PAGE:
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Functional EEG Assessment of Face Transplantation

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The Know-How of Face Transplantation

Abstract

Extensive traumatic loss of functional and composite structures of the face (skin, muscles, nerves, and bones) results in significant reorganization of the primary motor (M1) and somatosensory (S1) cortex. The first near-total US face transplant offers a unique opportunity to study the relearning process of integrating cortical representations of motor and sensory functions which were lost over a 5-year period following the patient’s initial trauma. Using the functional EEG technique, we have found that trauma-induced cortical reorganization and associated loss of functions can gradually be reversed following face transplantation. The relearning of lost facial function governed by the somatosensory cortex confirms cortical plasticity and adaptation to the newly acquired functions. The restored functions in the transplant patient were found in the same areas of the motor cortex as in normal controls.

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Abbreviations

ANOVA:

Analysis of Variance

BESA:

Brain Electromagnetic Source Analysis

CNS:

Central Nervous System

EEG:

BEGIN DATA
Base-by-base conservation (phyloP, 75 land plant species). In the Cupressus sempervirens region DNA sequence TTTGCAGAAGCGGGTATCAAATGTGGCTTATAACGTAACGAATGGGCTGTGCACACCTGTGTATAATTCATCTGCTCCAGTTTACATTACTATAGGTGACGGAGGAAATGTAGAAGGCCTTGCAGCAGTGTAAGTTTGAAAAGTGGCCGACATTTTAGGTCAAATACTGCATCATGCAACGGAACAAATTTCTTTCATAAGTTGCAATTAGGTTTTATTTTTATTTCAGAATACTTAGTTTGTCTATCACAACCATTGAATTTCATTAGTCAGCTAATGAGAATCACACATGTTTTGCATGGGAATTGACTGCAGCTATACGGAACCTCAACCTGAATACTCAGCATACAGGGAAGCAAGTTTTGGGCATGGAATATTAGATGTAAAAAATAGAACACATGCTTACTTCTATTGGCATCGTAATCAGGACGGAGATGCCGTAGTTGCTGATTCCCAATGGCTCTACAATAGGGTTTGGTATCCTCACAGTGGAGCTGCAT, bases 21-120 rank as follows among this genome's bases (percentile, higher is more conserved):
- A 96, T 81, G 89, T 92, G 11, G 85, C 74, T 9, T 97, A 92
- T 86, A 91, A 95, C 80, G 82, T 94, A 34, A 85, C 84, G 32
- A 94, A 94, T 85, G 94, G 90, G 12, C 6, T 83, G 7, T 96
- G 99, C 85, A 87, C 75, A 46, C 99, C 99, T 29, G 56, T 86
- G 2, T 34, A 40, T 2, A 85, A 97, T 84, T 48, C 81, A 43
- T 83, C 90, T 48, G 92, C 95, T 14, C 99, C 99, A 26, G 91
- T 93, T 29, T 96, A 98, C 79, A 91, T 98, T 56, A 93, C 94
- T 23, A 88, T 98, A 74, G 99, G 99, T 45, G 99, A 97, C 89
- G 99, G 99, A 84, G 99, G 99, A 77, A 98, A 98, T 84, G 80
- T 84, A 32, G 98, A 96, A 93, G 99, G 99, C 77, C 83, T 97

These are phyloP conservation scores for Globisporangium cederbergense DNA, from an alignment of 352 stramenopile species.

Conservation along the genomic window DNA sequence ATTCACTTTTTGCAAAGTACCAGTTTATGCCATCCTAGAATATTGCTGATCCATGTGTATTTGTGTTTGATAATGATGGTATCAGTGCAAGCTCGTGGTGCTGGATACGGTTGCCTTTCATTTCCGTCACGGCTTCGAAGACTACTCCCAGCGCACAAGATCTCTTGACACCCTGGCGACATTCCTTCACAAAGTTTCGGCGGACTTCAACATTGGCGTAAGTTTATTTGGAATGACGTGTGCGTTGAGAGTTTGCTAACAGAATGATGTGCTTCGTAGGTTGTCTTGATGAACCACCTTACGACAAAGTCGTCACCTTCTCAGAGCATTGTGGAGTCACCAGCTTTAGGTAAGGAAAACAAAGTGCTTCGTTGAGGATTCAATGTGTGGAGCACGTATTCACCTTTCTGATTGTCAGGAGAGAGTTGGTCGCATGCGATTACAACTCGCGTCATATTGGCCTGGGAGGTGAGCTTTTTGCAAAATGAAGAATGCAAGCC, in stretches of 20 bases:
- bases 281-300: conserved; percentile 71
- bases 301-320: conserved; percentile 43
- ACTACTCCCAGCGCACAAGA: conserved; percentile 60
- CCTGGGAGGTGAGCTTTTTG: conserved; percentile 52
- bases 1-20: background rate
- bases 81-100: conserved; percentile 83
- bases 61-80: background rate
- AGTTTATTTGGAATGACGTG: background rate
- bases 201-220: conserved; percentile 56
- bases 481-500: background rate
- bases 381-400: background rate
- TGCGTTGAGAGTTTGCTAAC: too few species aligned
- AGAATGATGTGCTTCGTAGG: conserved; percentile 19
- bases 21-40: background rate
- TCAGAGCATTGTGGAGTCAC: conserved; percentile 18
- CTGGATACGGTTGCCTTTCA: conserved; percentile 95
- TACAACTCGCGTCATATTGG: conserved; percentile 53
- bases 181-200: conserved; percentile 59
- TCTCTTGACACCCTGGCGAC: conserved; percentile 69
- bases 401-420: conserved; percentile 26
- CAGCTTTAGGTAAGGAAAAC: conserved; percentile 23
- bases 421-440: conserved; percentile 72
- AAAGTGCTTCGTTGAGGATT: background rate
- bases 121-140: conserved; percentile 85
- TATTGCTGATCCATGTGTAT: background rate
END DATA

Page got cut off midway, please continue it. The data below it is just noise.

Electroencephalography

EMG:

Electromyography

ENG:

Electroneurography

FFT:

Fast Fourier Transform

fMRI:

Functional Magnetic Resonance Imaging

IRB:

Institutional Review Board

MEG:

Magnetic Encephalography

MRCP:

Motor-Related Cortical Potentials

M1:

Primary Motor Cortex

MEP:

Motor-Evoked Potentials

NP:

Negative Potential

PET:

Positron Emission Tomography

S1:

Primary Somatosensory Cortex

SEF:

Somatosensory-Evoked Magnetic Fields

SSEP:

Somatosensory-Evoked Potentials

TMS:

Transcranial Magnetic Stimulation

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Correspondence to Vlodek Siemionow .

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Siemionow, V. (2011). Functional EEG Assessment of Face Transplantation. In: Siemionow, M. (eds) The Know-How of Face Transplantation. Springer, London. https://doi.org/10.1007/978-0-85729-253-7_20

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  • DOI: https://doi.org/10.1007/978-0-85729-253-7_20

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